Experiment 4: Developmental of an Equation
While performing this lab, the student will learn how to determine the formula of the ionic solid produced from the reaction. Also, the student will learn to write the chemical equation corresponding to the reaction. Procedure
Please refer to General Chemistry Laboratory Experiments, Volume 1, 2011, by Robert Tatz and Judith Casey, Exp 4, pages 32-33, for proper procedure. Data
See attached sheet.
1. The charge on an iodide ion is -1. It is determined by the formula for potassium iodide in which neither element has subscripts. This signifies that they have equal amount charges and cancel each other out. The charge of the lead ion is +2, as shown on the periodic table and exemplified in the formula PbI2. The formula for lead sulfide would be PbS as the charges cancel each other again. 2. The charge on the chromium ion in the first compound would be +3. The charge on chromium in the second compound would be -2. The two compounds would be named chromium (III) phosphate and chromium (II) phosphate, respectively. 4. The ion ratio is 3:2. Because of this, none of the test tubes would have either ion in excess.8 drops of sodium phosphate should be added to 12 drops of tin chloride to have neither ion in excess. a. 3SnCl2 + 2Na3PO4 →Sn3(PO4)2 + 6NaCl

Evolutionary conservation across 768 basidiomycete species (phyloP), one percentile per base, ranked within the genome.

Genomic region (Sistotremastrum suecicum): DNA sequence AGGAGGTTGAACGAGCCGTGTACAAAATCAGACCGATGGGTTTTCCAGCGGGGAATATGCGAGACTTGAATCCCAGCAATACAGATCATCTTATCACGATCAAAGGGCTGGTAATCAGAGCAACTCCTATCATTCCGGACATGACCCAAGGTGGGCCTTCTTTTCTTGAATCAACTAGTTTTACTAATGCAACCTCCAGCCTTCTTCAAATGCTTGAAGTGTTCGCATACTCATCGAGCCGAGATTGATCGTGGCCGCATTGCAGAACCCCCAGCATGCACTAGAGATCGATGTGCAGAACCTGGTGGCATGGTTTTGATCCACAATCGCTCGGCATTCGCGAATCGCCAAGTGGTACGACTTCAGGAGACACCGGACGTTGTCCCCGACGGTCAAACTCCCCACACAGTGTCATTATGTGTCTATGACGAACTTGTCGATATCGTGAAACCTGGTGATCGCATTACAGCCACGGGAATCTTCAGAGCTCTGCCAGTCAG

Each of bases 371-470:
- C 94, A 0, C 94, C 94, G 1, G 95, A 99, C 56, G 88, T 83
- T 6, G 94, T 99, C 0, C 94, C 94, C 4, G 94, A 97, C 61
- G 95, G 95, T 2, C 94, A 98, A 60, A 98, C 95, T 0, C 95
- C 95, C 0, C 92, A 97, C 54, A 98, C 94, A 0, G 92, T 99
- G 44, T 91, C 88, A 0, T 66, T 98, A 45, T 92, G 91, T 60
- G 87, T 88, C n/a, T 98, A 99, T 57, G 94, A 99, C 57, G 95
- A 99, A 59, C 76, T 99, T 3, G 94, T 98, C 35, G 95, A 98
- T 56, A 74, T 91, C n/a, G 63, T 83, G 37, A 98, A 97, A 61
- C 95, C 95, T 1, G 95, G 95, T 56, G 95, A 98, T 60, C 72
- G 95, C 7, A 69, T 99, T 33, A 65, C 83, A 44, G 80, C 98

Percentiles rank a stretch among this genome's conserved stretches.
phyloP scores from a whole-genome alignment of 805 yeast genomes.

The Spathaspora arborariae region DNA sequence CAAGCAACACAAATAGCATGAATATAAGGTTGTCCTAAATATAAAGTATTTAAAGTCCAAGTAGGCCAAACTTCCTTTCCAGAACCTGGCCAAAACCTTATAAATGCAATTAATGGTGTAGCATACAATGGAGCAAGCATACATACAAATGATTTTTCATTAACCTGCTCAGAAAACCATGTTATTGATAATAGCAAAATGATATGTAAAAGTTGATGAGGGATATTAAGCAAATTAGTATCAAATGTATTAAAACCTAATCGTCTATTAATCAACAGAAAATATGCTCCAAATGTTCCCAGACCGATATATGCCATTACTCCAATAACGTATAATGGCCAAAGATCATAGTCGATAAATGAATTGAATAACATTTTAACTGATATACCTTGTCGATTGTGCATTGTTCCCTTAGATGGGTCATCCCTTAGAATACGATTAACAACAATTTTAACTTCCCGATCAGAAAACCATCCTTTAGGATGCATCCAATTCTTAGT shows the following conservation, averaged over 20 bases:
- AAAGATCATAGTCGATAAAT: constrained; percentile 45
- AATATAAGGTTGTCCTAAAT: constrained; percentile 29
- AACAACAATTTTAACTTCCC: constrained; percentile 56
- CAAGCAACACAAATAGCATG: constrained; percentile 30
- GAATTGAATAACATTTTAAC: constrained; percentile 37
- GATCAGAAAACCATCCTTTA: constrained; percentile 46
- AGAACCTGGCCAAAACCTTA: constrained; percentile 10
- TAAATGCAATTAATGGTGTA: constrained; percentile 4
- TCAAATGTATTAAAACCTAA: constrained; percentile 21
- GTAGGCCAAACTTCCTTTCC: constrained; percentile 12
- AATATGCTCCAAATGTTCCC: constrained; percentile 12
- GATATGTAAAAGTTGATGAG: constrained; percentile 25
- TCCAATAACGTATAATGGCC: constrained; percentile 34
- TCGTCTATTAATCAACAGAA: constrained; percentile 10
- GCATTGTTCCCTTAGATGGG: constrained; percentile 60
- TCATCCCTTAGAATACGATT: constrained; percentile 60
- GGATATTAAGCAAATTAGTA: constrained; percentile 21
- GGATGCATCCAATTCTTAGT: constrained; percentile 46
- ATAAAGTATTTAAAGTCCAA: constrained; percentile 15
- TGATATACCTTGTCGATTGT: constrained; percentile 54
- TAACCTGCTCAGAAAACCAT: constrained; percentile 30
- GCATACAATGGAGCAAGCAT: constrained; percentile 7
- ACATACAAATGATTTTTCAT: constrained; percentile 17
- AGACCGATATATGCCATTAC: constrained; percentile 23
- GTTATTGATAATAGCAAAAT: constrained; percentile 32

7. Yes, if the concentration of potassium iodide was doubled, the correct ratio of ions could still be determined using the same procedure. Test tube three would have no ions in excess due to the new 1:2 ratio. Results & Conclusion
This experiment was run so that the students could learn to find the formula of ionic solids formed in reactions and to write the chemical equation that corresponds to it. In order to do this, students must first run qualitative tests for the ions in the solution. While testing for anions, iodide and nitrate react with H2O2. Iodide formed separate layers and nitrate had no observable change. While...
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